Following sessions were the usual mix, maudlin and movers. Moon's live shows focused on the good time uptempo boogies, whilst Syd ever with his eye on the dollar, wanted country weepers. Though to be fair he did encourage his country and r&b artists to record each others material (which of course kept the publishing in house). Back in 1939 Moon even ventured out to Hollywood for a rumoured film shot (can't find any info in my film books on Village Barn Dance, anyone out there know more?). He certainly recorded out there several times including a King session with legendary musicians Speedy West, Jimmy Bryant and Billy Strange.

The best cd currently available of this era is Ace's Moonshine Jamboree CDCHD 458, 23 prime Moon King Cuts.

Hey Mr Cotton Picker/ Leaving You With A Worried Mind/ What's the Matter With the Mill/ Pipeliner Blues/ Triflin Woman Blues/ Nine Tenths of the Tennessee River/ Cherokee Boogie/ All I Need Is You/ I'll Sail My Ship Alone/ Good Deal Lucille/ Moonshine Blues/ Rocket To The Moon/ Downstream/ I Done It/ Goodnight Irene/ Rheumatism Boogie/ Well Oh Well/ Don't Ever take My Picture Down/ Lonesome Hearted Blues/ Its a Sin To Love You Like I Do/ I'm Gonna Move Home Bye and Bye/ I Left My Heart In Texas/ I'll Take your Hat Right Off The Rack.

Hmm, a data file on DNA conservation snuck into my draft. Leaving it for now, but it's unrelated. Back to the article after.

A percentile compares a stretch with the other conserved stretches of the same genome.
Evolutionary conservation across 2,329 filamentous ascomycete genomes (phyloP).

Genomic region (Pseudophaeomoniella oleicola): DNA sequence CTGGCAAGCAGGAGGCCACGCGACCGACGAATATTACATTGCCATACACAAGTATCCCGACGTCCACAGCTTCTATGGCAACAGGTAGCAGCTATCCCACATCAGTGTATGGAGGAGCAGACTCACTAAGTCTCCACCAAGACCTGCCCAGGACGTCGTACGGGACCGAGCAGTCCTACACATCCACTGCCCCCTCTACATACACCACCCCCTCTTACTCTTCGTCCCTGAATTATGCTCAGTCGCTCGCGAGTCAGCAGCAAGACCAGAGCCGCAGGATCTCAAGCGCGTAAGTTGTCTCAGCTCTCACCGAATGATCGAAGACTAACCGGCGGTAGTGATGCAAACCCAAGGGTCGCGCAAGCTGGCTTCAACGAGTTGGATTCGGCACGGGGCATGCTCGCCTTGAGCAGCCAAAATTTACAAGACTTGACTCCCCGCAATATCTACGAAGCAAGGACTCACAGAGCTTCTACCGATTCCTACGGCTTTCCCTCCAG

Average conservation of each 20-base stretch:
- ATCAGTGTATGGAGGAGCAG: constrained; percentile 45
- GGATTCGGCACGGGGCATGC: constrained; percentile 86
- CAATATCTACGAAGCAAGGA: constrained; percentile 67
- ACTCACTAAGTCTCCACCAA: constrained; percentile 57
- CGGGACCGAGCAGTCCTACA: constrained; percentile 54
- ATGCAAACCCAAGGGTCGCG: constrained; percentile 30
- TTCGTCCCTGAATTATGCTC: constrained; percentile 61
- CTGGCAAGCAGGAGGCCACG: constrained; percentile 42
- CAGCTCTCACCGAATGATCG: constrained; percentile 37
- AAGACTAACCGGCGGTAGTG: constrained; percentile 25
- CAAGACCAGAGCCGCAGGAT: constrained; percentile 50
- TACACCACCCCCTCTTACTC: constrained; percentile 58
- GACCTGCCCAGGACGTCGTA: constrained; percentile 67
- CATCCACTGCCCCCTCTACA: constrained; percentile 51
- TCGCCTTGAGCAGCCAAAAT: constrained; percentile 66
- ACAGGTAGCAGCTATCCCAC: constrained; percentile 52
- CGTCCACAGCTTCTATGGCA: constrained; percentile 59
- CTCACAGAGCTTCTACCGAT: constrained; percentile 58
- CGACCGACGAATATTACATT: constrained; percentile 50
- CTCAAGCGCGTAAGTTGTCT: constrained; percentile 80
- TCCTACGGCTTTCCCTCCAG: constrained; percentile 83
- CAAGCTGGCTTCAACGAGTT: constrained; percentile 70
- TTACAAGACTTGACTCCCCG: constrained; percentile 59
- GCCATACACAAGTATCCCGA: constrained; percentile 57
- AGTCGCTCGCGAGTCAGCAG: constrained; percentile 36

Good pics, excellent sound and detailed notes by Phillip J Tricker of Hillbilly Researcher. An essential purchase to any one interested in country roots music. Highly recommended, highlights? put it on random play and let Moon's seemingly effortless stylings sweep you away. If Jerry Lee ever stops playing his vast collection of 78s he'd slip this new fangled shiny into his boy's cd player and let his mind drift back to Elmo's old radio or Haney's Big House in Ferriday. My personal favs would be Moon's cover of Memphis Minnie's What's the Matter With the Mill, I'll Sail My Ship Alone, Rocket to the Moon and Cherokee Boogie (BR54who?). Moon's vocals and ringing piano licks are well worth the price of admission.There's a couple of classics missing but we'll get to that later.

Increased sales on King meant that Moon could venture out of Texas and on a tour of Florida in 1949 he met and became instant friends with Hank Williams. Hank encouraged the Opry to feature his new buddy. There was initial resistance when some jobsworth sniffily declared that the Opry only featured stringed instruments, no percussion like drums or piano! Wonder if Moon smiled as he lifted the lid and showed him the strings inside. He made it onto the Opry and broke through with the classic I'll Sail My Ship Alone.